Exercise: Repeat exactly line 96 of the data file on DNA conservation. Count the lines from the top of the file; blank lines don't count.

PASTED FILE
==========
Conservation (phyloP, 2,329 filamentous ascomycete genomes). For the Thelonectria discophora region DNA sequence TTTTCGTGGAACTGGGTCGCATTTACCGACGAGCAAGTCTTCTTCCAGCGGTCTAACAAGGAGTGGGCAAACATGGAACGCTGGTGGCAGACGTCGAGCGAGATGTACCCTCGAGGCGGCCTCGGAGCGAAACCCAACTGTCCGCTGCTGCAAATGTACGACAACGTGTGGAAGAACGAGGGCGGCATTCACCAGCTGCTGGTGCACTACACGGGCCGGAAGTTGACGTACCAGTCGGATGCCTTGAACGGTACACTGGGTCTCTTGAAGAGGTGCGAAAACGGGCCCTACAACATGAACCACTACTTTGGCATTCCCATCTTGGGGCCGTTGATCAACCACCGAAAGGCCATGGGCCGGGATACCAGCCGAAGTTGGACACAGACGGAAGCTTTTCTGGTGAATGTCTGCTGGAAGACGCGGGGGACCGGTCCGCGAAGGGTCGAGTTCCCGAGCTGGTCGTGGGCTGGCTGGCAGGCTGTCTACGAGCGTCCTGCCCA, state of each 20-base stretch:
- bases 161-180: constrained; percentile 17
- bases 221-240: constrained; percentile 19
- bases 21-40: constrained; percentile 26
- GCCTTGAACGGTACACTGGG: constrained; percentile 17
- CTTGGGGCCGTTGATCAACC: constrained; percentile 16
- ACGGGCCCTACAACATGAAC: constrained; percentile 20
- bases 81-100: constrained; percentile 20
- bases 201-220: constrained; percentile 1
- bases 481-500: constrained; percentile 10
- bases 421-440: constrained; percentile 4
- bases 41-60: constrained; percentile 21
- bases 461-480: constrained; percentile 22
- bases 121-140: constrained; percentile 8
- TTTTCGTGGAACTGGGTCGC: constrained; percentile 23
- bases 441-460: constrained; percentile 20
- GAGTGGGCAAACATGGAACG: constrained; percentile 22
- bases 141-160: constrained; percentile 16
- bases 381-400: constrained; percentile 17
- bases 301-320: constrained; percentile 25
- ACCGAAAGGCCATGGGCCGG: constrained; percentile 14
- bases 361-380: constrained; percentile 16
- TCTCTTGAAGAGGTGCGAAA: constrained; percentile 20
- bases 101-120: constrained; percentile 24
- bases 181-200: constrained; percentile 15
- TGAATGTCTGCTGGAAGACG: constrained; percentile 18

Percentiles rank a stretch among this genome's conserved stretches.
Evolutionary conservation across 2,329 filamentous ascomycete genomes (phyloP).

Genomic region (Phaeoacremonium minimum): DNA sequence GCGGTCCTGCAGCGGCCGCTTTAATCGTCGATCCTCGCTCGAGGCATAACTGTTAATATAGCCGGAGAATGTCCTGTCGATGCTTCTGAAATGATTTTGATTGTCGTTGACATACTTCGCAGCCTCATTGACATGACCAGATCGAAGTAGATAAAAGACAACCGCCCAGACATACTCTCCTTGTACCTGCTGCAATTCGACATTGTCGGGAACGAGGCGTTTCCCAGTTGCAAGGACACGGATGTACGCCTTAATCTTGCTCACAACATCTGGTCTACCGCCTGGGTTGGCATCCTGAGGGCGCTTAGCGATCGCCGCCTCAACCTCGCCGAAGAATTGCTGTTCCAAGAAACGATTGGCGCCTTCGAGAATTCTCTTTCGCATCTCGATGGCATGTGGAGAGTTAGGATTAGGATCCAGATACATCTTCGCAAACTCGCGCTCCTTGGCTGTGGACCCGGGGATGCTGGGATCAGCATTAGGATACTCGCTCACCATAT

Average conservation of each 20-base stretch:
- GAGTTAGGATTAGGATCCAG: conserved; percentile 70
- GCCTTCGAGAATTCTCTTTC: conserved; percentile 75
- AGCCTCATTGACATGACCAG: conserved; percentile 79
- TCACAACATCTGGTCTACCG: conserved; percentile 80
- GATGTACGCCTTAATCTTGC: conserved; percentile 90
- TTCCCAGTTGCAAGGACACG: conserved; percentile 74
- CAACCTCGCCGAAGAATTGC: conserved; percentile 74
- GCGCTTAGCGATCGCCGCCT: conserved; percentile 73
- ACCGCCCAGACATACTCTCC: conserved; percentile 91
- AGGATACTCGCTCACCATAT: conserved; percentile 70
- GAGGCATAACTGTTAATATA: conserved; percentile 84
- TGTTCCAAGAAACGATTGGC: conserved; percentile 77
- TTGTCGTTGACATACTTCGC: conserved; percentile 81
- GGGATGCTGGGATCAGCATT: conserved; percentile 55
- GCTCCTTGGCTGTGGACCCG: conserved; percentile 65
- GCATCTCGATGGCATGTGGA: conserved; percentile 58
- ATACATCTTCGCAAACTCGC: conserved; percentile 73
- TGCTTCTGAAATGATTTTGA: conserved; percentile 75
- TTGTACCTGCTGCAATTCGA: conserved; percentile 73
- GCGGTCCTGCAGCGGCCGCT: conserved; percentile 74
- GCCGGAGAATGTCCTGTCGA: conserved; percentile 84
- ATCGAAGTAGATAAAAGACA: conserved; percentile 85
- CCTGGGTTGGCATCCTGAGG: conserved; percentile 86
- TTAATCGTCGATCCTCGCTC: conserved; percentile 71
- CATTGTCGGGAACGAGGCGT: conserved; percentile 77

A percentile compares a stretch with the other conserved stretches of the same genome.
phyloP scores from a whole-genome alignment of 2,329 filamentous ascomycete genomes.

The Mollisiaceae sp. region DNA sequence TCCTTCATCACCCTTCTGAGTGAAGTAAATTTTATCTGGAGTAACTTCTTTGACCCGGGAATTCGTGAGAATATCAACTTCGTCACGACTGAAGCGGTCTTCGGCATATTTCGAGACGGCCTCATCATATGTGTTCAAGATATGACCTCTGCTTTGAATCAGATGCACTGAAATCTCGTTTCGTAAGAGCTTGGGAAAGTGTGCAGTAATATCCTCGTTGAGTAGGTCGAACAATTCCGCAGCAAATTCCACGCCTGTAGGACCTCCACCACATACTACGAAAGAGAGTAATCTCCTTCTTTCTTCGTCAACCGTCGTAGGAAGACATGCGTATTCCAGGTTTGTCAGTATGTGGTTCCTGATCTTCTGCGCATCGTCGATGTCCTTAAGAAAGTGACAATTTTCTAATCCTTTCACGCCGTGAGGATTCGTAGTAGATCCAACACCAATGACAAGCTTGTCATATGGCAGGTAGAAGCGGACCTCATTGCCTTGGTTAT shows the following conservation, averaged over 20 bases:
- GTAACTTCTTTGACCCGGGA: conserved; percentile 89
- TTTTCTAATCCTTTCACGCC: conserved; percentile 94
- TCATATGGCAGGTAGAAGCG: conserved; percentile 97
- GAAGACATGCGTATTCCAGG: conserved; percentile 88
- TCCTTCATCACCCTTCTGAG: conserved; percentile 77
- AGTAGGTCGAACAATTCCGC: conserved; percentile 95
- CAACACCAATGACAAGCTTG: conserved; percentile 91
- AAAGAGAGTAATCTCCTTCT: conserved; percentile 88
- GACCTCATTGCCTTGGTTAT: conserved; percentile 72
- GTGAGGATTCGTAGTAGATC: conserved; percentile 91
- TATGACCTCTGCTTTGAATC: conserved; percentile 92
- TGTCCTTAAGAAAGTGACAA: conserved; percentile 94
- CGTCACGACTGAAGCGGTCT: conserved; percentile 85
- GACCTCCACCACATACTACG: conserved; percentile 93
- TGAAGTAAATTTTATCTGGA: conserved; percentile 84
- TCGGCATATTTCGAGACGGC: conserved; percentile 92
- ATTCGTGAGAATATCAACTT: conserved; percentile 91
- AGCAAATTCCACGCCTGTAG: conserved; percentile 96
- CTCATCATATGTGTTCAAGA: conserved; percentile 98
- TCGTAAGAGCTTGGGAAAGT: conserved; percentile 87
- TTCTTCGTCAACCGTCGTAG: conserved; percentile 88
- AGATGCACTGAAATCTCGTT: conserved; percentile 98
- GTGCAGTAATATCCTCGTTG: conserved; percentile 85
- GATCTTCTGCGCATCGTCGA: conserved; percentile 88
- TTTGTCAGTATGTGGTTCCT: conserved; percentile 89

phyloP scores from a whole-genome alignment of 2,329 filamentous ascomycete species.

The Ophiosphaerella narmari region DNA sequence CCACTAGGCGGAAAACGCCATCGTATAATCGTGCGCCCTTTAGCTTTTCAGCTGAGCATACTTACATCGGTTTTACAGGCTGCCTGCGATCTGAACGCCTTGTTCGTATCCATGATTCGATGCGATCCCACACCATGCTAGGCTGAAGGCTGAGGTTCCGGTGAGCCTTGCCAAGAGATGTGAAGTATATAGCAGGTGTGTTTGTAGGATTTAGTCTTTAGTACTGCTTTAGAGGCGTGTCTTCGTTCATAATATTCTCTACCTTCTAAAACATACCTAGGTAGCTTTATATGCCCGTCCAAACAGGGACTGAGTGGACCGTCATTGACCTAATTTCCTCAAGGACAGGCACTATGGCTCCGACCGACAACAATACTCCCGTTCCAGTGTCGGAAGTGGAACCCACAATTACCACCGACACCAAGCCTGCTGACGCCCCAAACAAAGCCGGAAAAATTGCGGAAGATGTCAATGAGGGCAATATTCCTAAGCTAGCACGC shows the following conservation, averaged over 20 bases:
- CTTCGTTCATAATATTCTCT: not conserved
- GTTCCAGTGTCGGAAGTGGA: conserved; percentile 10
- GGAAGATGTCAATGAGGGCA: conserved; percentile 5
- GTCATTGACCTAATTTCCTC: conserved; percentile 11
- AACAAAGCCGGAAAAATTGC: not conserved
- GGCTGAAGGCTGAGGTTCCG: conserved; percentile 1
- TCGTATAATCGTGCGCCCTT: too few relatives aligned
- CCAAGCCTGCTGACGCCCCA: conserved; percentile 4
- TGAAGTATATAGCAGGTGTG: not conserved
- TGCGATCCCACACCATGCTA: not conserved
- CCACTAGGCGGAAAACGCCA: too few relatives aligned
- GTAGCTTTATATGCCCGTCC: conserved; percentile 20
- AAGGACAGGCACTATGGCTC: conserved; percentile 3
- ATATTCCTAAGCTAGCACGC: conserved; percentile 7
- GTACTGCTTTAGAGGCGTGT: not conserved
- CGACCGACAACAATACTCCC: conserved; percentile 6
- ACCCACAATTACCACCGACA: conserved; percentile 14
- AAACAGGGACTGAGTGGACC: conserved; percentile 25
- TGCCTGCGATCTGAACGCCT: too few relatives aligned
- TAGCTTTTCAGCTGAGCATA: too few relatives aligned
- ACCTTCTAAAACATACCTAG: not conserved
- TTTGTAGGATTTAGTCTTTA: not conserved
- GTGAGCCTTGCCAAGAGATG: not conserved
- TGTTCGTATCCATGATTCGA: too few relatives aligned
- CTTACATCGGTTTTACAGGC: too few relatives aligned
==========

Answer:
- CCACTAGGCGGAAAACGCCA: too few relatives aligned